Partial Solar Eclipse On January 6: Here's Everything You Need To Know.

The first eclipse of 2019 will take place on January 6 and it will be a partial solar eclipse. The alignment between the Sun and Moon will not be very exact, and so the Moon will only partially cover the Sun, and nowhere on Earth will see a total eclipse.

Solar eclipses occur when the Sun, Moon and Earth are aligned in an almost exact straight line, with the Moon in the middle, such that the Moon passes in front of the Sun. The Moon passes close to the Sun in the sky every month, at new moon, but because the Moon's orbit around the Earth is tipped up by 5° relative to the Earth's orbit around the Sun, the alignment usually isn't exact.

The eclipse will begin at 22:39 GMT and end at 4:37 GMT, lasting for 6 hours. The best country country to witness this eclipse is Russia. No eclipse will be visible from India, Europe, Africa and the Arab countries. The complete map of the eclipse is given below:

The map above shows the parts of the world where the eclipse will be visible, which are highlighted within the red contour. The yellow contours show the maximum extent of the eclipse, where the Moon appears to cover 20%, 40%, 60% and 80% of the Sun. (Image: Dominic Ford, In-The-Sky)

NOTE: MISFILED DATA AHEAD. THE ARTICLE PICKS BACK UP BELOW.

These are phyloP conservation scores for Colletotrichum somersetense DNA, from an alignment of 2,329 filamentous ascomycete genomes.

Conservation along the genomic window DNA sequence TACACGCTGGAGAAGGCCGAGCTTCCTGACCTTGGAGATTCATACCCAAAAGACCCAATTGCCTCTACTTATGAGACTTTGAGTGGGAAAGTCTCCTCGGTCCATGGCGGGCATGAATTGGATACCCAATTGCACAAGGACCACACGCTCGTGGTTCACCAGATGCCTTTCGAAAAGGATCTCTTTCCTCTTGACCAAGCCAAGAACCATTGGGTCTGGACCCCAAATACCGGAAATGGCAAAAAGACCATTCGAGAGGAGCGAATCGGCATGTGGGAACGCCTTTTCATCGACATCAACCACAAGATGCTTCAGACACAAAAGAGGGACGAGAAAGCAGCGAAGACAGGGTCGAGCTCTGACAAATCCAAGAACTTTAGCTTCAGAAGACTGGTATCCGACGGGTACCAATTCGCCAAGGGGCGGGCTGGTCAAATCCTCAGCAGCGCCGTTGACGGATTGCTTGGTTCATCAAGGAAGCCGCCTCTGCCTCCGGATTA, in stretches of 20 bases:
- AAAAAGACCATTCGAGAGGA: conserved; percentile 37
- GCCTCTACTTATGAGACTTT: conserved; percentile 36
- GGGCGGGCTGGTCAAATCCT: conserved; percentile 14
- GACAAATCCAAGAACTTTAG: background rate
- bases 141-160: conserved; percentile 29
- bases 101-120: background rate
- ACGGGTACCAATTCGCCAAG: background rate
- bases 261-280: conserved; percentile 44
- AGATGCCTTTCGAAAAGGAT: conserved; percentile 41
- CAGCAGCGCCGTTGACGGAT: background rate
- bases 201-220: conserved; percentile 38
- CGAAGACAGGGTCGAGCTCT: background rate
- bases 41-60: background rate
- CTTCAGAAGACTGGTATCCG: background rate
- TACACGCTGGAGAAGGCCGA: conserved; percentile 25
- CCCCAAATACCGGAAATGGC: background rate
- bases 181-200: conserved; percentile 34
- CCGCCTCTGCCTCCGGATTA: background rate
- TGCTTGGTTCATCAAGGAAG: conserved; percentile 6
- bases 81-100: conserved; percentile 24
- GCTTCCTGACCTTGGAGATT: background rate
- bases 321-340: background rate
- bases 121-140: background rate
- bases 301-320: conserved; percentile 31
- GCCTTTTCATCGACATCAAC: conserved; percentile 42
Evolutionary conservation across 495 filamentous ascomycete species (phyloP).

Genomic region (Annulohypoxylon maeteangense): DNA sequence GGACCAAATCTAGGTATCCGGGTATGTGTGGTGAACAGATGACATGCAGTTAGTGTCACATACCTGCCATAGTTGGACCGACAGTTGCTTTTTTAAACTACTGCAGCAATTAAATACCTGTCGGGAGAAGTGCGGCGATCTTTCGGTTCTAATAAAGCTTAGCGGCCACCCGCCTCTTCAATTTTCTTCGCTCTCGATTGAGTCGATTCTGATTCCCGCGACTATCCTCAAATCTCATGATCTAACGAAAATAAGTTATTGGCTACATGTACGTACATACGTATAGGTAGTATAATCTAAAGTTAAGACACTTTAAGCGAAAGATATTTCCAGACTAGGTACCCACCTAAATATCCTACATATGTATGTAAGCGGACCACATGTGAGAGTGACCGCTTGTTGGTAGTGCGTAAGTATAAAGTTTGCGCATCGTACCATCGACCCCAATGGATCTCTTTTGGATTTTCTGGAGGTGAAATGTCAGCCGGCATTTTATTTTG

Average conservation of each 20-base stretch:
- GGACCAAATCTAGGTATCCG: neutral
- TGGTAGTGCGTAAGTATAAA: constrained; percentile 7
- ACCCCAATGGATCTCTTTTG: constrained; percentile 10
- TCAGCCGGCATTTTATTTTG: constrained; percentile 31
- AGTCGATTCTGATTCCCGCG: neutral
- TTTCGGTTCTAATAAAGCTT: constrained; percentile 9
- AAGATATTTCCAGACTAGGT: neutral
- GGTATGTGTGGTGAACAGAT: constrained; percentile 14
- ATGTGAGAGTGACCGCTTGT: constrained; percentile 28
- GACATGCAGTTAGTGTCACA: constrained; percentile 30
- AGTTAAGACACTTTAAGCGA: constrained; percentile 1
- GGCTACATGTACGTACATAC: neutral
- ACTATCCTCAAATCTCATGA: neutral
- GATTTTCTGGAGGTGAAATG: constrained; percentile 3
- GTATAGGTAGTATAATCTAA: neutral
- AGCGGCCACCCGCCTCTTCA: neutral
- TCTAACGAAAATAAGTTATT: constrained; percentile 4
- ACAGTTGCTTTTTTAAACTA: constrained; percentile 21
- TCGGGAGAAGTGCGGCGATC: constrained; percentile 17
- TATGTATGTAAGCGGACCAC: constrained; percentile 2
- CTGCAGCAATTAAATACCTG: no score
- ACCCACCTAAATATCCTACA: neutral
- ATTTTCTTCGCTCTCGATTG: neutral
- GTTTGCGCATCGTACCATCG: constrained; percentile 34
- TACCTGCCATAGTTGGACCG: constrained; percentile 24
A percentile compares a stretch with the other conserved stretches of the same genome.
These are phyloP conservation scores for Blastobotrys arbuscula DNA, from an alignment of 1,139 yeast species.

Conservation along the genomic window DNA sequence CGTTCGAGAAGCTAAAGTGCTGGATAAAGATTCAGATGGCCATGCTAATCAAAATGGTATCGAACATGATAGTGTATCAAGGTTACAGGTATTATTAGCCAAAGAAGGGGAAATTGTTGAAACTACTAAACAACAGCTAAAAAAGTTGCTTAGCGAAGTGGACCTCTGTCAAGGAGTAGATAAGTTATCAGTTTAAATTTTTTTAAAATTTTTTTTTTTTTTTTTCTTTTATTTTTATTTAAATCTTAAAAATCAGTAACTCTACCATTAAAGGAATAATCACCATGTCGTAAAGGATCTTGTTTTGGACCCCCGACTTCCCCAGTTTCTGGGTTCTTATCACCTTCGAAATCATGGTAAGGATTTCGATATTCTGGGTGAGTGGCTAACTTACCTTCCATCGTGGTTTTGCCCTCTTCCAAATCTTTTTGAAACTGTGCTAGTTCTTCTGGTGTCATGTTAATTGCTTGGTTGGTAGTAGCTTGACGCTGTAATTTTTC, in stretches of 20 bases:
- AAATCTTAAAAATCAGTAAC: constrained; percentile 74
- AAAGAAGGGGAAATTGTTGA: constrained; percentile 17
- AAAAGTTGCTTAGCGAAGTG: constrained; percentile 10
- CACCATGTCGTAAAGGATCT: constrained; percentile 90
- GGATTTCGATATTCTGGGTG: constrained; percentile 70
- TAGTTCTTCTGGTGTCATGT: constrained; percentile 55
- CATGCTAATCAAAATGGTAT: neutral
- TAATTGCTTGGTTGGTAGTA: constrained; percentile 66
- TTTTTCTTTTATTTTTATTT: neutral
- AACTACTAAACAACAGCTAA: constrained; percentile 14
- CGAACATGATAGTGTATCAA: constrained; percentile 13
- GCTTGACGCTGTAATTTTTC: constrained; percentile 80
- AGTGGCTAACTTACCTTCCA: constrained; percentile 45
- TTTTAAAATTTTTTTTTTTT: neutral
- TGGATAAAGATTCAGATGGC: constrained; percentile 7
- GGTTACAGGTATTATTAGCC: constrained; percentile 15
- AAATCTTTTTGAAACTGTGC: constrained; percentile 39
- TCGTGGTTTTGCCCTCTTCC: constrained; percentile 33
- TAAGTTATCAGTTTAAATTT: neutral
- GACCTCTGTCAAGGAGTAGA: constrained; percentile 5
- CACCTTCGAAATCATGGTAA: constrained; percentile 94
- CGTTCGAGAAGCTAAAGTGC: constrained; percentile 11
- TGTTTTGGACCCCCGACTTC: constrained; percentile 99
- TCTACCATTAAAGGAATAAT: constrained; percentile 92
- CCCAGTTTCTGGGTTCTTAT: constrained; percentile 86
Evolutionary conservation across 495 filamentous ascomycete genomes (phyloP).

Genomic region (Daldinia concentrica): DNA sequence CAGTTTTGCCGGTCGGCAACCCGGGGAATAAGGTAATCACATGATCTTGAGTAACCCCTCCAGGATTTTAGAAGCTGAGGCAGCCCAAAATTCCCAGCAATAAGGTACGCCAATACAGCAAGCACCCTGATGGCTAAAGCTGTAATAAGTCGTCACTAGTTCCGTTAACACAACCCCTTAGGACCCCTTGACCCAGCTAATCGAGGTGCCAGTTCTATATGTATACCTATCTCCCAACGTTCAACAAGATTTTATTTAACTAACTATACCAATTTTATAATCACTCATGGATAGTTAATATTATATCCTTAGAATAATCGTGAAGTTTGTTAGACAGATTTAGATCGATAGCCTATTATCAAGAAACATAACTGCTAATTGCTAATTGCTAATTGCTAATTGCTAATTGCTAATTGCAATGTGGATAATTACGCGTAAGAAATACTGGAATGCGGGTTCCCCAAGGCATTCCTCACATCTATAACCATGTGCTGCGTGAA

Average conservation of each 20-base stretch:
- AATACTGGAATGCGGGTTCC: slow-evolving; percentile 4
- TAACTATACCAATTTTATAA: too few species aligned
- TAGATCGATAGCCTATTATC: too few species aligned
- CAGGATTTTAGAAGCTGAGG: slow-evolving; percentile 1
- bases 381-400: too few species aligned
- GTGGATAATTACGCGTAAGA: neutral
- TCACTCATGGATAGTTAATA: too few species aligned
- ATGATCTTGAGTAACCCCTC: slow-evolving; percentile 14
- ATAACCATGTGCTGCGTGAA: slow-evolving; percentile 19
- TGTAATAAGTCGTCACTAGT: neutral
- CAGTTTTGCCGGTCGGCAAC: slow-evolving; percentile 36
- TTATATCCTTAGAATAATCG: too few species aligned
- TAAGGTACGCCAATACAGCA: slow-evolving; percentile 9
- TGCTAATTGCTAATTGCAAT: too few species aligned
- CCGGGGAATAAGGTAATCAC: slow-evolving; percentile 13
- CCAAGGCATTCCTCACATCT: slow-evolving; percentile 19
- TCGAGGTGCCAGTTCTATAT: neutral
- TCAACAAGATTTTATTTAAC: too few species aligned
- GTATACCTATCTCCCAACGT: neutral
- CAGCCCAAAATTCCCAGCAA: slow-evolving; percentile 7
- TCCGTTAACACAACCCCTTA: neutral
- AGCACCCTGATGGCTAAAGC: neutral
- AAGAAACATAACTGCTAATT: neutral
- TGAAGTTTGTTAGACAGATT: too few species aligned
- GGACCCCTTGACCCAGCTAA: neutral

Observing the Sun can be very dangerous if it is not done with the right equipment. The Sun is the brightest object in the sky, and looking directly at it can cause permanent eye damage within seconds. Viewing it through any optical instrument – even a pair of binoculars or the finderscope on the side of your telescope – can cause instant and permanent blindness.

If you have any doubts about whether your equipment is safe, it is best not to risk using it. By far the safest thing to do is to go along to a public observing event. Many astronomical societies are likely to be hosting observing events on the day, and they'll be sure to welcome newcomers. You may meet some new people at the same time as seeing the transit.

Source: In-The-Sky

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